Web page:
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Ericsson Spies Networks Payoff

Ray Le Maistre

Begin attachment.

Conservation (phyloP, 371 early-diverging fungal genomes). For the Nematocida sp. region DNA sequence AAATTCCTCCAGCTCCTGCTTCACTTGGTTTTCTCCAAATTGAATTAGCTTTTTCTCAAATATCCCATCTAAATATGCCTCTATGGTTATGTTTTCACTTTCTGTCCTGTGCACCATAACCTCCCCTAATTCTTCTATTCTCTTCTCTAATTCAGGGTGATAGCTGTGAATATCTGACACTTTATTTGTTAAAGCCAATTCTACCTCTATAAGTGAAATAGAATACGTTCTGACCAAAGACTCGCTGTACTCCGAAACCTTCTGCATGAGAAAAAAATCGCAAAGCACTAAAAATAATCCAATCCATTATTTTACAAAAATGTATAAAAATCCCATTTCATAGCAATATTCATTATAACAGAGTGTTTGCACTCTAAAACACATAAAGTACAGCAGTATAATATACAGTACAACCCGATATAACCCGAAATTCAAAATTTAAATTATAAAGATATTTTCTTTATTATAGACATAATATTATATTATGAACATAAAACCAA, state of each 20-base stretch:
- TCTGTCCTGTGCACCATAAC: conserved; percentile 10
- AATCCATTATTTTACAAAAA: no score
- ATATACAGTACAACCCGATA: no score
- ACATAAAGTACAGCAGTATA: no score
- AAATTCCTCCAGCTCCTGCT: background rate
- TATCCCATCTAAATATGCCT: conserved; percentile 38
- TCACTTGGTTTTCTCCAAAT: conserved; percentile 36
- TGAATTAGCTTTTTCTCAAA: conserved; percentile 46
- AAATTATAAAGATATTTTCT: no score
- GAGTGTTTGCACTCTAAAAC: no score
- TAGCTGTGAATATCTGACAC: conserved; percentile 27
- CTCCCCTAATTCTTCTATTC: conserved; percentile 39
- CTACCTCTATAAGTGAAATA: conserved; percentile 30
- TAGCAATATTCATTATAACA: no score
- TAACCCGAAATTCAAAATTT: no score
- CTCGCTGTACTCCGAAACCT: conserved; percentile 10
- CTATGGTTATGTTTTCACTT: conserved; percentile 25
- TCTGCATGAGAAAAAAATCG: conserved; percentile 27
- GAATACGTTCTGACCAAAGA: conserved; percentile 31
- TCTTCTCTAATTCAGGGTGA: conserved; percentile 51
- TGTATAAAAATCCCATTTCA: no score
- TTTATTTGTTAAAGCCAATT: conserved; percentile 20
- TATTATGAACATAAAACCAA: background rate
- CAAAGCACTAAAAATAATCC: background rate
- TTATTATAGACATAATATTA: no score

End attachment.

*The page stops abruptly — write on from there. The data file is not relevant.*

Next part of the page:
Ericsson AB believes it will start to reap the benefits of its network modernization strategy during 2013 following more than a year of squeezed margins in the division that still delivers the majority of its revenues. In 2011, Ericsson committed to a number of major upgrade projects with customers, knowing that such a strategy would involve labor-intensive, lower-margin business for up to two years. The impact of that decision, coupled with a dip in the value of the network equipment market in general during the past 12 months, can be seen clearly in the company's full-year 2012 financial report issued Thursday: Ericsson's Networks division reported full-year revenues of 117.3 billion Swedish kronor (US$18.5 billion), down 11 percent compared with 2011, while the division's operating margin sank to just 6 percent from 13 percent during the previous year. Those pressures also dragged down Ericsson's full-year gross margin figure to 31.6 percent from 35.1 percent the previous year. Now, though, Ericsson's management team can smell the payback: The hope was always that the low-margin network modernization projects would in turn lead to higher-margin capacity expansion deals that would boost margins noticeably. CFO Jan Frykhammar noted Thursday morning, during a webcast earnings presentation, that "as we go into 2013 we will see the lessening of the impact of those projects … by the second half [of the year] we will see a change to more capacity [deals]." The good news for Ericsson is that while it has taken a hit on its Networks business, its other two divisions have performed better during 2012, with both Global Services (managed and other professional services) and Support Solutions (OSS, BSS and media/video products) recording sales growth of 16 percent and 26 percent respectively. Global Services recorded a slight dip in operating margin to 6 percent while Support Solutions turned an operating profit compared with a loss in 2011. For the full details of the full year and the fourth quarter, take a look at this extensive financial report. The bad news, though, is that while Ericsson's total sales were roughly in line with 2011, up very slightly to SEK227.8 billion ($35.84 billion), its full-year net profit dipped by more than half to SEK5.9 billion because of ongoing losses and impairment costs at comms chip venture ST-Ericsson. (See Euronews: Ericsson Takes $1.2B Hit.) Frykhammar and CEO Hans Vestberg (who was formerly the company's CFO) are convinced that the chip business should be retained (though a new partner is needed -- see Ericsson Seeks New ST-Ericsson Partner). And they're also wary of letting Ericsson's costs and profitability getting trapped in a downward spiral: That's why they are constantly looking for ways to cut costs, even though the company is turning a profit. Ericsson announced a new wave of job cuts in November 2012 as part of its efforts to curb operating expenses. (See Ericsson Sheds 1,550 Staff in Sweden.) The company, though, is constantly gaining staff as it strikes ever more managed services deals that involve the transfer of employees into Ericsson's Global Services division. The company is constantly signing new managed services contracts (15 in the fourth quarter) and ended the year with 110,255 staff, up from 104,525 at the end of 2011. And finally … CEO Vestberg noted during his presentation that mobile packet core business is driving demand for the vendor's Smart Services Router (SSR) products that are built around the Redback assets that cost a fortune (more than $2 billion) in early 2007. Ericsson bagged 19 new router deals during the fourth quarter, bringing the total to 39, so it basically doubled its number of router customer engagements in the final three months of last year. Let's see if that sets a trend for 2013. — Ray Le Maistre, International Managing Editor, Light Reading

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